By February 19, 2008 5 Comments Read More →

Michigan Could Have Had a "Lean" Governor?

TOM WALSH: DeVos’ answer for manufacturing in Michigan: Flexibility, teamwork

Here is an article about the Republican who lost the Michigan governor’s race last year, Dick DeVos. Considering all of the problems in the state’s economy, it might have been interesting to have a manufacturing company CEO as governor of my home state.

From the article, it sounds like there are many Lean methods and mindsets in his company, Windquest.

“This culture,” [DeVos] said, waving an arm across the floor of his Windquest Cos. factory in Holland last week, “this fast, flexible, teamwork culture, is the future of manufacturing.”

Even though the article doesn’t mean the word “Lean,” the results and culture sound like Lean:

Delivery times for custom orders have shrunk from 2 1/2 weeks to three days.

Every worker on the two production shifts is trained to do multiple tasks. Shift lengths are adjusted to suit rapid changes in order volume. “We might be six hours one day, 10 hours the next,” said Eric Wolff, the firm’s president and chief operating officer.

“The old manufacturing world, with 14 layers of pay, long lead times, inflexibility, us-versus-them attitudes — those days are gone,” said DeVos.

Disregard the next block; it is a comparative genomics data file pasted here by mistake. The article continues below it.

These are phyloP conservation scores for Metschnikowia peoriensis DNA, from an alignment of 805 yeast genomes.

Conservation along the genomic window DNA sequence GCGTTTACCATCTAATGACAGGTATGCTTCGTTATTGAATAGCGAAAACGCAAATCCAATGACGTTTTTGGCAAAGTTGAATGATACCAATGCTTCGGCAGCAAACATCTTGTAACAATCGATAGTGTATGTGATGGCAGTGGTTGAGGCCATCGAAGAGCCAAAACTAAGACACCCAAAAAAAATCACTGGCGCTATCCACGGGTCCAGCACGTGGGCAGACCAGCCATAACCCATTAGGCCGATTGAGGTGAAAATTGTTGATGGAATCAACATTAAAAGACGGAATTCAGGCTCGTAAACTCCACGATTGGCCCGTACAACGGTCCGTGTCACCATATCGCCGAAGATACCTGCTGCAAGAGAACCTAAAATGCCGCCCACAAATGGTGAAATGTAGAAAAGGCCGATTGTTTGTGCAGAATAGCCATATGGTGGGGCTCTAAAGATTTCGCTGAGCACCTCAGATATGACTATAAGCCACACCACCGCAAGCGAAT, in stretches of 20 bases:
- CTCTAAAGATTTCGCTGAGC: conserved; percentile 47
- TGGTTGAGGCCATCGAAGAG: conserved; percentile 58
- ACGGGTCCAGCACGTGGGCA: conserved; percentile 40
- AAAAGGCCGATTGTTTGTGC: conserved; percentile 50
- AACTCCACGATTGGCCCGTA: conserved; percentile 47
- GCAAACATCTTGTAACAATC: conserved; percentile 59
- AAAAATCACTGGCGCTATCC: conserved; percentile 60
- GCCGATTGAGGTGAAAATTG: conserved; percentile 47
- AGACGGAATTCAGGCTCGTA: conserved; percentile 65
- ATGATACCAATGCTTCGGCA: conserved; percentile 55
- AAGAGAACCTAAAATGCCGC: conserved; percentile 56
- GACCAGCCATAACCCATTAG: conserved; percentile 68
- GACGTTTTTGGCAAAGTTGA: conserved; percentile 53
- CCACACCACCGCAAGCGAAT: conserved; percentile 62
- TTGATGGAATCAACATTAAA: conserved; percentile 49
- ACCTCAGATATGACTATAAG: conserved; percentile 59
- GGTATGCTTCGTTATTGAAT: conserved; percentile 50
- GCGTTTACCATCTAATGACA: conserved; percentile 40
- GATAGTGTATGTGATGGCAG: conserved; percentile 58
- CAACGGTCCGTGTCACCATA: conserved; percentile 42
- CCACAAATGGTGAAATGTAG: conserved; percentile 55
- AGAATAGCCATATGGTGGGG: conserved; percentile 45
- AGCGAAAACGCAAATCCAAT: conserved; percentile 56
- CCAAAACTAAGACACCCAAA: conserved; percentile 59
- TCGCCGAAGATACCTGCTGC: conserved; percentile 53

Shrinking lead times by eliminating waste is a common benefit of Lean. Companies often make a leap as seen there, from measure lead time in “weeks” to “days” (or from “months” to “weeks”). Getting away from an “us-versus-them” attitude sure sounds like Lean to me.

The key principles of the company:

Five banners hang overhead in the plant, exhorting workers to:

– Be enthusiastic.

– Make a difference.

– Be a problem solver.

– Find the win-win.

– Have integrity.

Again, sure sounds like Lean to me. Could he have brought that attitude and Lean principles to state government, ala Iowa? Maybe. But, at the least, let’s hope that DeVos can inspire the Michigan business to grow by being more Lean. That’s especially needed with the shrinking automotive base… ironically the home of Lean.

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Mark Graban's passion is creating a better, safer, more cost effective healthcare system for patients and better workplaces for all. Mark is a consultant, author, and speaker in the "Lean healthcare" methodology. He is author of the Shingo Award-winning books Lean Hospitals and Healthcare Kaizen, as well as The Executive Guide to Healthcare Kaizen. His most recent project is an eBook titled Practicing Lean that benefits the Louise H. Batz Patient Safety Foundation, where Mark is a board member. Mark is also the VP of Improvement & Innovation Services for the technology company KaiNexus.

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5 Comments on "Michigan Could Have Had a "Lean" Governor?"

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  1. Anonymous says:

    I suppose on that one issue, yes, he may have made a good governor. But the more I looked into Mr. DeVos and his dealings, the more I became convinced that his Lean leanings would have been far outweighed by the rest of the baggage he would have brought to the state house.